|Publication number||US3976632 A|
|Application number||US 05/529,580|
|Publication date||Aug 24, 1976|
|Filing date||Dec 4, 1974|
|Priority date||Dec 4, 1974|
|Publication number||05529580, 529580, US 3976632 A, US 3976632A, US-A-3976632, US3976632 A, US3976632A|
|Inventors||Joseph A. Delap|
|Original Assignee||Phillips Petroleum Company|
|Export Citation||BiBTeX, EndNote, RefMan|
|Patent Citations (7), Referenced by (83), Classifications (14)|
|External Links: USPTO, USPTO Assignment, Espacenet|
This invention relates to supported titanium-containing organochromium polymerization catalysts.
Supported chromium-containing catalysts can be used to prepare olefin polymers in hydrocarbon solution to give a product having excellent characteristics from many standpoints. Supported chromium-containing catalysts can also be used to prepare olefin polymers in a slurry system wherein the polymer is produced in the form of small particles of solid material suspended in a diluent. This process, frequently referred to as a particle-form process, has the advantage of being less complex. However, one method of controlling the molecular weight of the resulting polymer in the solution process is simply to vary the temperature, with lower molecular weight (higher melt flow) polymer being produced at the higher temperature. It is readily apparent that this type of process control is severely limited in a particle-form process since any substantial increase in the temperature would cause the polymer to go into solution.
It is an object of this invention to provide a catalyst for producing high melt flow polymer in a particle-form process;
IT IS A FURTHER OBJECT OF THIS INVENTION TO PROVIDE A SIMPLIFIED PROCESS FOR PRODUCING OLEFIN POLYMERS;
IT IS YET A FURTHER OBJECT OF THIS INVENTION TO PROVIDE AN IMPROVED METHOD OF ACTIVATING ORGANOCHROMIUM-CONTAINING CATALYSTS; AND
IT IS STILL YET A FURTHER OBJECT OF THIS INVENTION TO PROVIDE AN IMPROVED ORGANOCHROMIUM-CONTAINING CATALYST.
In accordance with one embodiment of this invention a particulate base containing titanium is calcined at an elevated temperature, thereafter impregnated with a π bonded organochromium compound, and finally subjected to a reactivation step at a temperature of 40°-150°F by contacting same with oxygen while in the presence of at least 2 weight per cent solvent during the entire oxygen treatment. In another embodiment of this invention, a particulate base containing titanium is calcined at 1450° to 1650°F, thereafter impregnated with a π bonded organochromium compound, and finally subjected to a reactivation step in the presence of oxygen at a temperature of either 40°-150°F or 500°-800°F.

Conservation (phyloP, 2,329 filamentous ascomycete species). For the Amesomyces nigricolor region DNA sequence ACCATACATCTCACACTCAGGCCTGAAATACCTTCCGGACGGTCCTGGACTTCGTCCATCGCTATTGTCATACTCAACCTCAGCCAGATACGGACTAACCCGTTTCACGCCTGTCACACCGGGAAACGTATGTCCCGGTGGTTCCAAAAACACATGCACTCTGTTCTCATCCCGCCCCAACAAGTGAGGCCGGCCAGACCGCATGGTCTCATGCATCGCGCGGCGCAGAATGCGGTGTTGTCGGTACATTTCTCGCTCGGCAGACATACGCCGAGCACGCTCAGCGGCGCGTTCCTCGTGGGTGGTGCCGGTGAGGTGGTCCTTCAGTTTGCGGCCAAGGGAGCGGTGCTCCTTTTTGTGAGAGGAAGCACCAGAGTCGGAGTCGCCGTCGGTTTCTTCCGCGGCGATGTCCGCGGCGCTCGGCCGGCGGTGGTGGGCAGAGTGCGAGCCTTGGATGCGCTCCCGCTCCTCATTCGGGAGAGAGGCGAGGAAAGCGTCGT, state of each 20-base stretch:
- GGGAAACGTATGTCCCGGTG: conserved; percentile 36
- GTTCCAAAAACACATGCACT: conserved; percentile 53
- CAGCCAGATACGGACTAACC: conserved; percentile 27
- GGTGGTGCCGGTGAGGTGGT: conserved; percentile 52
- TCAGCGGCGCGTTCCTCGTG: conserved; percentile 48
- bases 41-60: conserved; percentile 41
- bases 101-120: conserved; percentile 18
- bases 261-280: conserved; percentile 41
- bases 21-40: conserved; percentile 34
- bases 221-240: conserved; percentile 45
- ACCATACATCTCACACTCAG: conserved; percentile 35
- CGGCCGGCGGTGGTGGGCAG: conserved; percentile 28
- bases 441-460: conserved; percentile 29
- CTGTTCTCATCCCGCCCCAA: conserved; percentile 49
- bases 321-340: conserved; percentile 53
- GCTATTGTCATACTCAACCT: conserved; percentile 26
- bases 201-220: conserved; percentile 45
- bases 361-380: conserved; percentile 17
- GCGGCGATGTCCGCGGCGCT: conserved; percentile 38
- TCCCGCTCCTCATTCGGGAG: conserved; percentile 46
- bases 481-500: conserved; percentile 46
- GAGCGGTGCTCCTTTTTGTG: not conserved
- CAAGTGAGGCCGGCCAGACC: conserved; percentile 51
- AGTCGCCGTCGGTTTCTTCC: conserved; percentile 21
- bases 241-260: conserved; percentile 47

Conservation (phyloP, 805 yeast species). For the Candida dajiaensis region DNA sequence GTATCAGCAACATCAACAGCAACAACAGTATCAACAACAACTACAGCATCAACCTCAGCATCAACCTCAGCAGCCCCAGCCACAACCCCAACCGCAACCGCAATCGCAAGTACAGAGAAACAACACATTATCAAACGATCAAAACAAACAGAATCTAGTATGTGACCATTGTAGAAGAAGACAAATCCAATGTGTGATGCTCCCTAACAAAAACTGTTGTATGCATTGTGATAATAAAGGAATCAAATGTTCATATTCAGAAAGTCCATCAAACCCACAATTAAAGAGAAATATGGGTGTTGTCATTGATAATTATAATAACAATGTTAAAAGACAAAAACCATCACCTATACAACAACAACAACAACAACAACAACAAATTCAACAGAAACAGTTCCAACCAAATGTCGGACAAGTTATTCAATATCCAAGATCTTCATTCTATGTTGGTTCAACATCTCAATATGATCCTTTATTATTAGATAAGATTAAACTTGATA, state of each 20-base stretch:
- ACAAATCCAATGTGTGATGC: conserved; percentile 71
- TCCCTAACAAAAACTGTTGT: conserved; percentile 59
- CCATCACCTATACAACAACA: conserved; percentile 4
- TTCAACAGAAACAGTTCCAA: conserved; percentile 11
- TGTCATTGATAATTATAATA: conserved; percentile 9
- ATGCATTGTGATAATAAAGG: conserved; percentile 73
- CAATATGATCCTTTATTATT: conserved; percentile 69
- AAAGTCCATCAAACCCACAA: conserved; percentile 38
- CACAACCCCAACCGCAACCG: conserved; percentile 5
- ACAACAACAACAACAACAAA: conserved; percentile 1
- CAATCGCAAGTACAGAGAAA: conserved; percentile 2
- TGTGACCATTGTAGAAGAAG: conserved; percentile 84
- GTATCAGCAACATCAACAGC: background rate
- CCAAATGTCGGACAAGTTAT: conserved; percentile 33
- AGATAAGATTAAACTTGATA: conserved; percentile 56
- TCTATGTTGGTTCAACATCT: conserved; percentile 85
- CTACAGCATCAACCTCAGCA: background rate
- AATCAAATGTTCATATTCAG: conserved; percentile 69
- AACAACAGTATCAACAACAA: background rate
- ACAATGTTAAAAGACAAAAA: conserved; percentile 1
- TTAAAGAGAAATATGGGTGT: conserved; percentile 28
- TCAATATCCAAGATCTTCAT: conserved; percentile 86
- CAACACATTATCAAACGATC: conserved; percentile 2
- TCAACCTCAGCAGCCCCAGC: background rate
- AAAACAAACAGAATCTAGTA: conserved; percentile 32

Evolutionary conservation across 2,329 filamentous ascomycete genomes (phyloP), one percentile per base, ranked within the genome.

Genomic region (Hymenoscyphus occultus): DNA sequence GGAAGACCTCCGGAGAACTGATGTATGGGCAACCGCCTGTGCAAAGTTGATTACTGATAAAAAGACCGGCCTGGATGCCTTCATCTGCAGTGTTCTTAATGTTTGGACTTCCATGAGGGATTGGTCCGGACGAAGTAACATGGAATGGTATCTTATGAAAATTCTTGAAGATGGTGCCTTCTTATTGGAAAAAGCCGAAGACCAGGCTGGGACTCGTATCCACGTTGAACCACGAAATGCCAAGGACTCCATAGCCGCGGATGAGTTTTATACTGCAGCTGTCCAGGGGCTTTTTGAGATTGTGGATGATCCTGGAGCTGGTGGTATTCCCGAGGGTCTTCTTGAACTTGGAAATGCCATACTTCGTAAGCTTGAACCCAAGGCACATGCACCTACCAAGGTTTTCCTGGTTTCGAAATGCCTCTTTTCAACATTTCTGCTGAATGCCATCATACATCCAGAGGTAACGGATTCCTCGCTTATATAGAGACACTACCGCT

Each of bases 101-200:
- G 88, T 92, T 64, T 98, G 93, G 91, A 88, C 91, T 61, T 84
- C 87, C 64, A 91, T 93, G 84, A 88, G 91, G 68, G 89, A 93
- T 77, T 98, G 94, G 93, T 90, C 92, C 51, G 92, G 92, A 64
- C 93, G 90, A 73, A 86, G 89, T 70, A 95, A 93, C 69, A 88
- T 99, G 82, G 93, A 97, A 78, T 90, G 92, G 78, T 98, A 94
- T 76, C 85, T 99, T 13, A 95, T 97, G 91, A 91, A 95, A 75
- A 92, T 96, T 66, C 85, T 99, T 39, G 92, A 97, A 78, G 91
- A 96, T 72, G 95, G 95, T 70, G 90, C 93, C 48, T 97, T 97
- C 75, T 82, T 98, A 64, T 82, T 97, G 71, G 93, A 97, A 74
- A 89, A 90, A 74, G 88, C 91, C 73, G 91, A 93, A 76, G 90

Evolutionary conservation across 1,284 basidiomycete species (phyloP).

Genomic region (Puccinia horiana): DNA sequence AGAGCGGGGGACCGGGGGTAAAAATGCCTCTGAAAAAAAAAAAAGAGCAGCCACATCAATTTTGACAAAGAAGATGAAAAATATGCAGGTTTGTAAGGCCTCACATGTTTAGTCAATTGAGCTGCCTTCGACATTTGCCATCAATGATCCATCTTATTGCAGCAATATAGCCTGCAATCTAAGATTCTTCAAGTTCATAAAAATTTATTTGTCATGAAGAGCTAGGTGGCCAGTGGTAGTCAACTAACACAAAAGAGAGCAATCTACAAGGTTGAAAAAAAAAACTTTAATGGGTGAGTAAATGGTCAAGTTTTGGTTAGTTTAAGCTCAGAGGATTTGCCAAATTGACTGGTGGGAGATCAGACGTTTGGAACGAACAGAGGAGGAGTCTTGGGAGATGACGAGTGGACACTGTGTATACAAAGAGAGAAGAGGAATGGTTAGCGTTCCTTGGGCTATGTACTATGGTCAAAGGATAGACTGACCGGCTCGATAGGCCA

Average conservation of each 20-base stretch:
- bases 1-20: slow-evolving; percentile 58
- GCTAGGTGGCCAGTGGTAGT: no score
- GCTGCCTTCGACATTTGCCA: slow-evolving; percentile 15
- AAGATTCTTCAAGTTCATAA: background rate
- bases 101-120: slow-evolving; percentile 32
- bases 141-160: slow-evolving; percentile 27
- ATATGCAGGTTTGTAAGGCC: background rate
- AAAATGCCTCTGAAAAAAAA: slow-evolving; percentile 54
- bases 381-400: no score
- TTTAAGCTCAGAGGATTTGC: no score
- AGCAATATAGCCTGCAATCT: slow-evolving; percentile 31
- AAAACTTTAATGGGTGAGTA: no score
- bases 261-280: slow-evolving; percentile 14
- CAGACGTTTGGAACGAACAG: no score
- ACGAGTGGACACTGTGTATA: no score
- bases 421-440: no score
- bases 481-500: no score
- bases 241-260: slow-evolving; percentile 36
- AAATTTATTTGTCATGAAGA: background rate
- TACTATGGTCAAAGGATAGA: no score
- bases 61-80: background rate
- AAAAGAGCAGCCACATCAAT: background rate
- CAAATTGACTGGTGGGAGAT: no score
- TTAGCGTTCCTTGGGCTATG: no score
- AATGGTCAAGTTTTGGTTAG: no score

The FIGURE is a plot showing polymer melt index versus calcination temperature of the base prior to introduction of the diarene chromium and catalyst activity versus the calcination temperature.
Preferred supports are silicon-containing materials such as silica, silica-alumina and other silica-containing particulate supports containing titanium. These supports can be prepared by precipitation and coprecipitation techniques or by mixing silica with other refractory materials. For example, an alkali metal silicate solution such as water glass can be coprecipitated with a titanium compound such as titanyl sulfate or titanium potassium oxalate by adding said silicate to a mineral acid such as sulfuric acid, said acid containing said titanium compound, to form a hydrogel. The hydrogel is preferably aged for a time greater than 1 hour, washed with water to produce a substantially alkali metal-free hydrogel and then treated with a water-soluble oxygen-containing liquid organic compound to effect azeotropic distillation to remove water and form a xerogel. Conventional drying methods such as spray drying from a water suspension, or simply heating a hydrogel cake in an oven may be used. The titanium can be added to a titanium-free support by mixing the support with a solution of a titanium compound or by dry blending with a titanium compound. These same techniques can also be used to impart additional titanium to a coprecipitated titanium-containing cogel. For example, a hydrocarbon solution of titanium acetylacetonate or tetraisopropyl titanate can be used to impregnate the support with titanium. The total amount of titanium in the support prior to calcination is within the range of 0.5 to 10, preferably 1 to 8 weight percent based on the total weight of the support and titanium compound.
This titanium-containing base is then calcined (activated) in air at an elevated temperature. In both embodiments a temperature within the range of 1450° to 1650°F is preferred. However, when the subsequent reactivation is carried out at essentially room temperature (40° to 150°F), any temperature within the range of 700° to 2000°F, preferably 900° to 1700°F can be used. The calcination is generally carried out for a time within the range of 1/2 to 50 hours, preferably 2 to 20 hours, thus preparing it for the subsequent impregnation with the π bonded organochromium compound.
The π bonded organochromium compounds employed in the catalysts of this invention are known in the art. Preferred are the diarene chromium compounds having the following structure ##SPC1##
wherein R is selected from the group consisting of hydrogen and alkyl radicals having from 1 to 6 carbon atoms. Examples of these compounds include dibenzene chromium, ditoluene chromium, di-o-xylene chromium, di-p-xylene chromium, dicumene chromium, dimesitylene chromium, di(n-propylbenzene) chromium, di(1,3,5-triethylbenzene)chromium, di(1,3-diethyl-4-hexylbenzene)chromium, di(1,3-dipentylbenzene)chromium, di-(1,3,5-trihexylbenzene)chromium, di(hexamethylbenzene)chromium and the like. It is believed that the chromium in these diarene compounds has a valence of 0, the two organo groups thus being the same or different ligands.